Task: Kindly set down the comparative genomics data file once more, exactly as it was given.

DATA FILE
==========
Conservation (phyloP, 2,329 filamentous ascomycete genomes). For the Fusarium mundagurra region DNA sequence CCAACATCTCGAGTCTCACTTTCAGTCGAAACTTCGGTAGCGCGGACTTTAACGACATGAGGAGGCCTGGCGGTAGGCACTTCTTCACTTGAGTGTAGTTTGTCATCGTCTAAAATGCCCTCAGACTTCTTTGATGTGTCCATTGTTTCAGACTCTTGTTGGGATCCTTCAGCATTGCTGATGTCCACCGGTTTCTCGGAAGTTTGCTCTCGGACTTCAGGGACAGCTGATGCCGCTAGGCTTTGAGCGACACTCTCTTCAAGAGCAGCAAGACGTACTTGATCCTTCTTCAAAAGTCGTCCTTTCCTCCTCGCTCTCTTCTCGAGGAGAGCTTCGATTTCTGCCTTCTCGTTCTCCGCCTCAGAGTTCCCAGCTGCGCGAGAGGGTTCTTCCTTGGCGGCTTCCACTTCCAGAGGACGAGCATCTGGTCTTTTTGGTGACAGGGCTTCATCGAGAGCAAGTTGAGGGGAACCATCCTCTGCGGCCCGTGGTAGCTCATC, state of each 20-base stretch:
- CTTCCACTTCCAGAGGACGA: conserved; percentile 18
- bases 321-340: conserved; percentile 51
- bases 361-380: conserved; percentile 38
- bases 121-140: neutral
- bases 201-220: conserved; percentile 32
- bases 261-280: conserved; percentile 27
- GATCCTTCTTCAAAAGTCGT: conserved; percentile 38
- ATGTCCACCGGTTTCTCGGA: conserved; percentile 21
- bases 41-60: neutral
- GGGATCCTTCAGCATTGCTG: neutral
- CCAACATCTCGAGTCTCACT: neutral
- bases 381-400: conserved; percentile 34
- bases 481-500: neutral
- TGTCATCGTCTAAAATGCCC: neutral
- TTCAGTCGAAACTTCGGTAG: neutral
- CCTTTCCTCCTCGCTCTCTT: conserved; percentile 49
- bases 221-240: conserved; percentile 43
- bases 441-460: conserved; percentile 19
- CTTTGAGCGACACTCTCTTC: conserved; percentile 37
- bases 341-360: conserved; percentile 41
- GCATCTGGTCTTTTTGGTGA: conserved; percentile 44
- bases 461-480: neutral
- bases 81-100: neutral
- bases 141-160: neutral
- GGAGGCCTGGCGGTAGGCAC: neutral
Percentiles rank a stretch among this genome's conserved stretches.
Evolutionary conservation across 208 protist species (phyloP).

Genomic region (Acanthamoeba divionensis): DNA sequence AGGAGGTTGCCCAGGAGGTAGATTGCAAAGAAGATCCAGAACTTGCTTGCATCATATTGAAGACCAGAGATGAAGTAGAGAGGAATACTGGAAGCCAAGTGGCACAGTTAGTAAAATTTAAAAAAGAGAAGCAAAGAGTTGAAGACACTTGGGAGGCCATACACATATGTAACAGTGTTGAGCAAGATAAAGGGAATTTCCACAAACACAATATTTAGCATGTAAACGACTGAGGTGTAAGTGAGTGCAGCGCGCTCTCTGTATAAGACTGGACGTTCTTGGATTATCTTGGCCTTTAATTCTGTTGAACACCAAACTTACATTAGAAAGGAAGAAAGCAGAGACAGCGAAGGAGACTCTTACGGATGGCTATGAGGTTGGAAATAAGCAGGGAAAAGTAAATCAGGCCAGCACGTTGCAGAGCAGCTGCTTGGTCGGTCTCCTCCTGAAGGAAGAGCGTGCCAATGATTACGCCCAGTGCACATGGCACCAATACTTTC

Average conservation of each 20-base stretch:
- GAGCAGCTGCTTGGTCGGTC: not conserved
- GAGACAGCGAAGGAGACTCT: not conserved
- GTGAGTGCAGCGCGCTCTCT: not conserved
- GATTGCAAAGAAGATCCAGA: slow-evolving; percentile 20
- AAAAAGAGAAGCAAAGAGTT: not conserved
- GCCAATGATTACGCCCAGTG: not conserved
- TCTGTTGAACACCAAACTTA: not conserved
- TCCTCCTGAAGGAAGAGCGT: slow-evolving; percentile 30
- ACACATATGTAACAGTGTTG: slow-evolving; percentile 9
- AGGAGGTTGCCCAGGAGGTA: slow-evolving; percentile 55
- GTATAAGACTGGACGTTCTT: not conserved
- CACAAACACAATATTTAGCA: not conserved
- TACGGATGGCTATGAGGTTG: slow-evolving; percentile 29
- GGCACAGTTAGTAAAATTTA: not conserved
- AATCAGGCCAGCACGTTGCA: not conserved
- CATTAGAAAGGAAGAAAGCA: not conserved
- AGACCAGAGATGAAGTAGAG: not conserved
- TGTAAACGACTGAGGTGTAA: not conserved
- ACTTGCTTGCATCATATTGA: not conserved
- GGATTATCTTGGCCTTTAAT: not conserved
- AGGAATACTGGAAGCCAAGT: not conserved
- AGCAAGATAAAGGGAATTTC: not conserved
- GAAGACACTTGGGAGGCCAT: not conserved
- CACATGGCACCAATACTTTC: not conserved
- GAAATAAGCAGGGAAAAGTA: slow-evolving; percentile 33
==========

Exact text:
Conservation (phyloP, 2,329 filamentous ascomycete genomes). For the Fusarium mundagurra region DNA sequence CCAACATCTCGAGTCTCACTTTCAGTCGAAACTTCGGTAGCGCGGACTTTAACGACATGAGGAGGCCTGGCGGTAGGCACTTCTTCACTTGAGTGTAGTTTGTCATCGTCTAAAATGCCCTCAGACTTCTTTGATGTGTCCATTGTTTCAGACTCTTGTTGGGATCCTTCAGCATTGCTGATGTCCACCGGTTTCTCGGAAGTTTGCTCTCGGACTTCAGGGACAGCTGATGCCGCTAGGCTTTGAGCGACACTCTCTTCAAGAGCAGCAAGACGTACTTGATCCTTCTTCAAAAGTCGTCCTTTCCTCCTCGCTCTCTTCTCGAGGAGAGCTTCGATTTCTGCCTTCTCGTTCTCCGCCTCAGAGTTCCCAGCTGCGCGAGAGGGTTCTTCCTTGGCGGCTTCCACTTCCAGAGGACGAGCATCTGGTCTTTTTGGTGACAGGGCTTCATCGAGAGCAAGTTGAGGGGAACCATCCTCTGCGGCCCGTGGTAGCTCATC, state of each 20-base stretch:
- CTTCCACTTCCAGAGGACGA: conserved; percentile 18
- bases 321-340: conserved; percentile 51
- bases 361-380: conserved; percentile 38
- bases 121-140: neutral
- bases 201-220: conserved; percentile 32
- bases 261-280: conserved; percentile 27
- GATCCTTCTTCAAAAGTCGT: conserved; percentile 38
- ATGTCCACCGGTTTCTCGGA: conserved; percentile 21
- bases 41-60: neutral
- GGGATCCTTCAGCATTGCTG: neutral
- CCAACATCTCGAGTCTCACT: neutral
- bases 381-400: conserved; percentile 34
- bases 481-500: neutral
- TGTCATCGTCTAAAATGCCC: neutral
- TTCAGTCGAAACTTCGGTAG: neutral
- CCTTTCCTCCTCGCTCTCTT: conserved; percentile 49
- bases 221-240: conserved; percentile 43
- bases 441-460: conserved; percentile 19
- CTTTGAGCGACACTCTCTTC: conserved; percentile 37
- bases 341-360: conserved; percentile 41
- GCATCTGGTCTTTTTGGTGA: conserved; percentile 44
- bases 461-480: neutral
- bases 81-100: neutral
- bases 141-160: neutral
- GGAGGCCTGGCGGTAGGCAC: neutral
Percentiles rank a stretch among this genome's conserved stretches.
Evolutionary conservation across 208 protist species (phyloP).

Genomic region (Acanthamoeba divionensis): DNA sequence AGGAGGTTGCCCAGGAGGTAGATTGCAAAGAAGATCCAGAACTTGCTTGCATCATATTGAAGACCAGAGATGAAGTAGAGAGGAATACTGGAAGCCAAGTGGCACAGTTAGTAAAATTTAAAAAAGAGAAGCAAAGAGTTGAAGACACTTGGGAGGCCATACACATATGTAACAGTGTTGAGCAAGATAAAGGGAATTTCCACAAACACAATATTTAGCATGTAAACGACTGAGGTGTAAGTGAGTGCAGCGCGCTCTCTGTATAAGACTGGACGTTCTTGGATTATCTTGGCCTTTAATTCTGTTGAACACCAAACTTACATTAGAAAGGAAGAAAGCAGAGACAGCGAAGGAGACTCTTACGGATGGCTATGAGGTTGGAAATAAGCAGGGAAAAGTAAATCAGGCCAGCACGTTGCAGAGCAGCTGCTTGGTCGGTCTCCTCCTGAAGGAAGAGCGTGCCAATGATTACGCCCAGTGCACATGGCACCAATACTTTC

Average conservation of each 20-base stretch:
- GAGCAGCTGCTTGGTCGGTC: not conserved
- GAGACAGCGAAGGAGACTCT: not conserved
- GTGAGTGCAGCGCGCTCTCT: not conserved
- GATTGCAAAGAAGATCCAGA: slow-evolving; percentile 20
- AAAAAGAGAAGCAAAGAGTT: not conserved
- GCCAATGATTACGCCCAGTG: not conserved
- TCTGTTGAACACCAAACTTA: not conserved
- TCCTCCTGAAGGAAGAGCGT: slow-evolving; percentile 30
- ACACATATGTAACAGTGTTG: slow-evolving; percentile 9
- AGGAGGTTGCCCAGGAGGTA: slow-evolving; percentile 55
- GTATAAGACTGGACGTTCTT: not conserved
- CACAAACACAATATTTAGCA: not conserved
- TACGGATGGCTATGAGGTTG: slow-evolving; percentile 29
- GGCACAGTTAGTAAAATTTA: not conserved
- AATCAGGCCAGCACGTTGCA: not conserved
- CATTAGAAAGGAAGAAAGCA: not conserved
- AGACCAGAGATGAAGTAGAG: not conserved
- TGTAAACGACTGAGGTGTAA: not conserved
- ACTTGCTTGCATCATATTGA: not conserved
- GGATTATCTTGGCCTTTAAT: not conserved
- AGGAATACTGGAAGCCAAGT: not conserved
- AGCAAGATAAAGGGAATTTC: not conserved
- GAAGACACTTGGGAGGCCAT: not conserved
- CACATGGCACCAATACTTTC: not conserved
- GAAATAAGCAGGGAAAAGTA: slow-evolving; percentile 33